What Happened To Atlantic City?

by Lauren Barbato

Before there was the Las Vegas Strip, there was Atlantic City. The beachside city was a popular vacation destination for New Jersey residents and out-of-state travelers alike since its boardwalk opened in 1870. When New Jersey legalized gambling in the 1970s, the oceanside resort was the premier spot for casino gambling and adult nightlife. But in 2014, the city's boardwalk property continues to dwindle, with the Trump Plaza casino leaving Atlantic City in September. It's the latest crash for the once-prosperous city that's struggling to reinvent itself.

The owners of the Trump Plaza, which opened in Atlantic City in 1984, told The Associated Press that the hotel and casino will close its doors on Sept. 16. However, the owners are reportedly looking at alternate options for the boardwalk property, including hiring a search firm to find a buyer.

The mid-September closure of the Trump Plaza comes on the heels of a crippled casino market that has already affected a number of other establishments on the boardwalk. According to The AP, the closure of the Trump Plaza means Atlantic City will lose a third of its casinos in just nine months, as well as a quarter of its workforce.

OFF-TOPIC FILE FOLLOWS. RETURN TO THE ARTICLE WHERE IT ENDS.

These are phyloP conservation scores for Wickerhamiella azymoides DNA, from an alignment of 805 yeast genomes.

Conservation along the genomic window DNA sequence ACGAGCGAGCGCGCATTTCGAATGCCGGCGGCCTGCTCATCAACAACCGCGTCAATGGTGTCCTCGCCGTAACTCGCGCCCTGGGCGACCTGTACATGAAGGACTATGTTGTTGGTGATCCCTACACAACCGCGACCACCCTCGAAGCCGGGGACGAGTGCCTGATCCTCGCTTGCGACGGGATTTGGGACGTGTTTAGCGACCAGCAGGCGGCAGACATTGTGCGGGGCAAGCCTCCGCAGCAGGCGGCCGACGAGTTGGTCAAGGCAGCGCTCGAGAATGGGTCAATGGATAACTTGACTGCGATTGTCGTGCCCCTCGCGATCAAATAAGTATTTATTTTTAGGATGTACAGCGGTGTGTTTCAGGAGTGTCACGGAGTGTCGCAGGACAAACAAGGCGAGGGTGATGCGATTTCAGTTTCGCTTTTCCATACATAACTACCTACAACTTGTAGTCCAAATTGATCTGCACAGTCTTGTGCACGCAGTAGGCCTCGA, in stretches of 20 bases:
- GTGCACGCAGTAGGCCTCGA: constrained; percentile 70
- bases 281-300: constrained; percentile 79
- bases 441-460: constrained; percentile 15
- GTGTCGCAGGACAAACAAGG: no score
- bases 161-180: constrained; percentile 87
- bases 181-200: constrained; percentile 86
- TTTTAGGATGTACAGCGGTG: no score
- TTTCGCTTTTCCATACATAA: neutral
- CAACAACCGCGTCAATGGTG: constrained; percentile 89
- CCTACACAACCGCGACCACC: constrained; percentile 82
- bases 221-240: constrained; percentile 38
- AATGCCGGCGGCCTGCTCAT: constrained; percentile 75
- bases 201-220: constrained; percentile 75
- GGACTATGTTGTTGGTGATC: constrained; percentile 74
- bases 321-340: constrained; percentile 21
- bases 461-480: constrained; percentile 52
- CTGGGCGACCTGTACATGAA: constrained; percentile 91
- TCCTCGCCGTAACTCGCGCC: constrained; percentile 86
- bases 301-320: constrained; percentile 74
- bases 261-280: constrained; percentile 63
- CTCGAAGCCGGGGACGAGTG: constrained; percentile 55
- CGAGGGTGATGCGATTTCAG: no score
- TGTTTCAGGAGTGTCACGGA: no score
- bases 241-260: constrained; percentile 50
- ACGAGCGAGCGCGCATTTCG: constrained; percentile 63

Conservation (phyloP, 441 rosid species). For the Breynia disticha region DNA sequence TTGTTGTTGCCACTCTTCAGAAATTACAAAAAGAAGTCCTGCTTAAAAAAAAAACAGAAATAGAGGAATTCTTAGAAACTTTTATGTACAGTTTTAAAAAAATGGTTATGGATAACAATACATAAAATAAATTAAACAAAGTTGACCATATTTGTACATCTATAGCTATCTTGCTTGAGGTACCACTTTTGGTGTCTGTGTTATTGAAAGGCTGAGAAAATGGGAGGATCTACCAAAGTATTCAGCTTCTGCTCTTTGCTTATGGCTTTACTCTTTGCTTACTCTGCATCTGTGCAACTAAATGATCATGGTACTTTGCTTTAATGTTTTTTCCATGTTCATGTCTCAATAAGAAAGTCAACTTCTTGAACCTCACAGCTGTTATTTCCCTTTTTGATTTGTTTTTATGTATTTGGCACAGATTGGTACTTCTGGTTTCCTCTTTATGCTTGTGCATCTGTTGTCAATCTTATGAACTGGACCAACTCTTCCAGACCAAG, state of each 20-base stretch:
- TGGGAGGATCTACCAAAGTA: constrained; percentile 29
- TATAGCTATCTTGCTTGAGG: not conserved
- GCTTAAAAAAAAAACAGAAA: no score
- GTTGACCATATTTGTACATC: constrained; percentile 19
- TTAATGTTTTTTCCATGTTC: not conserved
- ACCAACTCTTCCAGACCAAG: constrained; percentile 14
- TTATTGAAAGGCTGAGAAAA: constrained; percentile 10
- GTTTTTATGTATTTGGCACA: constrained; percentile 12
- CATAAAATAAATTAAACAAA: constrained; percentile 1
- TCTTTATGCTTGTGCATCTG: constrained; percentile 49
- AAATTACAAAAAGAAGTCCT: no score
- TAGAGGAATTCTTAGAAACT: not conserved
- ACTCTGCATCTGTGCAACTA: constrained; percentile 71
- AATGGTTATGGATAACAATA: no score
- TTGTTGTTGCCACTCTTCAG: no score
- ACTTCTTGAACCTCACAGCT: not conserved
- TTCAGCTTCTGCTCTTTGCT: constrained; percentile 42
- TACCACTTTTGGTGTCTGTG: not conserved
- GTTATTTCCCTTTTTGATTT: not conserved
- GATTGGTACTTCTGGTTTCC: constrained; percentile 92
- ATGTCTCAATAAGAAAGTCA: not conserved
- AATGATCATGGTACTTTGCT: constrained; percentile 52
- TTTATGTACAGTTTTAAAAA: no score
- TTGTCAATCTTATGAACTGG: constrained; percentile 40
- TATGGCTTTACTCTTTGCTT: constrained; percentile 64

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So far in 2014, the floundering city has lost The Atlantic Club, which closed in January. The Showboat, a Mardi Gras-themed hotel and casino operating on the boardwalk since 1987, is scheduled to close Aug. 31.

One of Atlantic City's latest ventures, the glossy, luxury resort casino Revel, filed for bankruptcy this week for the second time in 15 months. The hotel and casino has been open for barely two years, and first filed for bankruptcy just 10 months into its operation. The Wall Street Journal reported that Revel, which was aimed at young and affluent patrons, will have to close in August if it can't find a buyer.

The news of Revel's latest tanking had many state officials tasked with revitalizing the gambling city worried. "This was supposed to be a new paradigm, a new kind of place," John Palmieri, executive director of the Casino Reinvestment Development Authority and a Chris Christie-appointee, told The WSJ. "Some very smart people who made investment decisions believed that it could succeed."

There are currently 11 casinos left in Atlantic City. By the end of September, the city may be down to just eight casinos. Trump Plaza and Revel have long been at the bottom of the Atlantic City's casino-performance ranking.

The poor performance of Revel, as well as the quick unraveling of Atlantic City's marketplace, is an embarrassment for Gov. Chris Christie, who funneled millions of state funds into the luxe casino. The governor had big plans to "turn around" Atlantic City when he took office in 2009. Five years later, it looks like Atlantic City has turned the wrong way.

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